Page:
I doubt this is the answer for that practice. Unless that practice has arisen since BSE became an issue, it seems far more likely to me that the reason to rush to market has to do with profitability. In any given regime there will be a balance between how long one takes to slaughter an animal and how much money one gets from the sale of the meat & byproducts. That’s determined by market conditions (in commodities markets for such things as pork bellies), and my guess is the answer to your question lies in an examination of the circumstances governing return on investment more generally than in the specific impact of BSE on those circumstances.

  5. RayCeeYa

    “As I understand it, it might be possible that humans are infected due to a cumulative effect of eating infected beef over time.”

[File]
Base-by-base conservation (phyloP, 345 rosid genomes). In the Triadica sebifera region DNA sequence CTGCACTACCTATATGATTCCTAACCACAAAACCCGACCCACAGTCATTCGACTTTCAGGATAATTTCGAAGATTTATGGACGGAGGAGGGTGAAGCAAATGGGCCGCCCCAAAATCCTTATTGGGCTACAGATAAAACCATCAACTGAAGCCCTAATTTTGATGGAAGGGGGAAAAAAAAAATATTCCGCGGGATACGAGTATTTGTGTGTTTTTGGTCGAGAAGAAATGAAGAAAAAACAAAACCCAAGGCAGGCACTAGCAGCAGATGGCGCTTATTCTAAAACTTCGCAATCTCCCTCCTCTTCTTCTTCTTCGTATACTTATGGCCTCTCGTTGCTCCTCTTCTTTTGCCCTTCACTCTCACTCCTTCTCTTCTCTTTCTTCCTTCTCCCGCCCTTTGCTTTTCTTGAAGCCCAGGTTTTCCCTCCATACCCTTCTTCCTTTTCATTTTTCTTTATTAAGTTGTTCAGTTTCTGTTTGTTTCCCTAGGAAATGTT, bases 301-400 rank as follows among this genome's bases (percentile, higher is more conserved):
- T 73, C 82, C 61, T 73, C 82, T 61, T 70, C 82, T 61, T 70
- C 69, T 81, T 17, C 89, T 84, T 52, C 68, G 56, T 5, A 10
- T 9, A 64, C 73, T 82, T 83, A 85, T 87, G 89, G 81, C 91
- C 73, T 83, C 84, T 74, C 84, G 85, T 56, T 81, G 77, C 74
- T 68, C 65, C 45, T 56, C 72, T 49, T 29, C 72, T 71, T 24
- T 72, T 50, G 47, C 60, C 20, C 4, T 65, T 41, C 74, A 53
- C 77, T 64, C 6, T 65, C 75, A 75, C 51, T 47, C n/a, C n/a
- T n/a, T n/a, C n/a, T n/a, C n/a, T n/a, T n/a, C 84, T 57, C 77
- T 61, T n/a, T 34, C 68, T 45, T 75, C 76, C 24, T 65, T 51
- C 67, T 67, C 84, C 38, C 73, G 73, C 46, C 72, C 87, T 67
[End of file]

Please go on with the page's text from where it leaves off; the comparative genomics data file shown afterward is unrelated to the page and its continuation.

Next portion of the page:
That’s the mechanism I learned in my Food Microbiology course a couple of years ago. One common misconception is that BSE is a disease like the flu or a bacterial infection. BSE is caused by prions, rogue protein molecules. They have no genetic material and are incapable of replicating themselves.

    Instead they infect the neural tissue of the consumer and cause other proteins with a similar amino acid sequence to reshape into a dangerous conformation. Specifically the prions responsible for BSE cause an alpha helix to reform into a beta sheet. Beta sheets are more stable in teh environment and make the prion harder to break down. This reshaping also the once beneficial protein to turn into a prion.